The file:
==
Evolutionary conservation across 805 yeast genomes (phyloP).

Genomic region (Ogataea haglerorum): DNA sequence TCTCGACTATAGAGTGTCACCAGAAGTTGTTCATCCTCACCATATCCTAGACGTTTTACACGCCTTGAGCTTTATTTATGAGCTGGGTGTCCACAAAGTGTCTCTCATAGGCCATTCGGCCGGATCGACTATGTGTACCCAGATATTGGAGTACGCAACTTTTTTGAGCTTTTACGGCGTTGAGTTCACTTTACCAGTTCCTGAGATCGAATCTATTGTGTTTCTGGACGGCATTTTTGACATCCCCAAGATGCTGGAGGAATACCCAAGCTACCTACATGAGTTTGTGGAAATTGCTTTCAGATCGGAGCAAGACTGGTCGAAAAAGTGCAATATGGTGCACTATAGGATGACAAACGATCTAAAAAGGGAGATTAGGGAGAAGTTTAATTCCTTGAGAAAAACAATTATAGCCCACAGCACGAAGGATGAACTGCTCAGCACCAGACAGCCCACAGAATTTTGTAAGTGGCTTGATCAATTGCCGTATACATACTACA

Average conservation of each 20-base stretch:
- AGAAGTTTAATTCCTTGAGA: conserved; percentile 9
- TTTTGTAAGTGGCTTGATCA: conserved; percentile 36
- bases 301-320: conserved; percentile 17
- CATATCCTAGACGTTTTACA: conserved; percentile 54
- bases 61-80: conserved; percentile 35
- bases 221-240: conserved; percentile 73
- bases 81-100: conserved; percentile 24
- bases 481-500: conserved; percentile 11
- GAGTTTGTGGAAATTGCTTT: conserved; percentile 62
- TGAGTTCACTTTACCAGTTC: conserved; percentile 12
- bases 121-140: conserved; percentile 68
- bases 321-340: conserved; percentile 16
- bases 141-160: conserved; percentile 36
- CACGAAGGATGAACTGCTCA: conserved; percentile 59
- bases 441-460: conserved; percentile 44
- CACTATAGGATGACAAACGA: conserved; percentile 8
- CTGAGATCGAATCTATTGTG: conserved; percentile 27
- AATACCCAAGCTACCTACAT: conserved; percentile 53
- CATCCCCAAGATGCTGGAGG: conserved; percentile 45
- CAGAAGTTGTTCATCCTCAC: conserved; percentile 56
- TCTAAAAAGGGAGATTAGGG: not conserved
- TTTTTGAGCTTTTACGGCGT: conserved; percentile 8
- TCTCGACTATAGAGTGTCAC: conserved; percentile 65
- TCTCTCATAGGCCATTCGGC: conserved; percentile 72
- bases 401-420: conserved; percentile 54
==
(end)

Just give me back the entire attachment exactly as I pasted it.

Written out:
Evolutionary conservation across 805 yeast genomes (phyloP).

Genomic region (Ogataea haglerorum): DNA sequence TCTCGACTATAGAGTGTCACCAGAAGTTGTTCATCCTCACCATATCCTAGACGTTTTACACGCCTTGAGCTTTATTTATGAGCTGGGTGTCCACAAAGTGTCTCTCATAGGCCATTCGGCCGGATCGACTATGTGTACCCAGATATTGGAGTACGCAACTTTTTTGAGCTTTTACGGCGTTGAGTTCACTTTACCAGTTCCTGAGATCGAATCTATTGTGTTTCTGGACGGCATTTTTGACATCCCCAAGATGCTGGAGGAATACCCAAGCTACCTACATGAGTTTGTGGAAATTGCTTTCAGATCGGAGCAAGACTGGTCGAAAAAGTGCAATATGGTGCACTATAGGATGACAAACGATCTAAAAAGGGAGATTAGGGAGAAGTTTAATTCCTTGAGAAAAACAATTATAGCCCACAGCACGAAGGATGAACTGCTCAGCACCAGACAGCCCACAGAATTTTGTAAGTGGCTTGATCAATTGCCGTATACATACTACA

Average conservation of each 20-base stretch:
- AGAAGTTTAATTCCTTGAGA: conserved; percentile 9
- TTTTGTAAGTGGCTTGATCA: conserved; percentile 36
- bases 301-320: conserved; percentile 17
- CATATCCTAGACGTTTTACA: conserved; percentile 54
- bases 61-80: conserved; percentile 35
- bases 221-240: conserved; percentile 73
- bases 81-100: conserved; percentile 24
- bases 481-500: conserved; percentile 11
- GAGTTTGTGGAAATTGCTTT: conserved; percentile 62
- TGAGTTCACTTTACCAGTTC: conserved; percentile 12
- bases 121-140: conserved; percentile 68
- bases 321-340: conserved; percentile 16
- bases 141-160: conserved; percentile 36
- CACGAAGGATGAACTGCTCA: conserved; percentile 59
- bases 441-460: conserved; percentile 44
- CACTATAGGATGACAAACGA: conserved; percentile 8
- CTGAGATCGAATCTATTGTG: conserved; percentile 27
- AATACCCAAGCTACCTACAT: conserved; percentile 53
- CATCCCCAAGATGCTGGAGG: conserved; percentile 45
- CAGAAGTTGTTCATCCTCAC: conserved; percentile 56
- TCTAAAAAGGGAGATTAGGG: not conserved
- TTTTTGAGCTTTTACGGCGT: conserved; percentile 8
- TCTCGACTATAGAGTGTCAC: conserved; percentile 65
- TCTCTCATAGGCCATTCGGC: conserved; percentile 72
- bases 401-420: conserved; percentile 54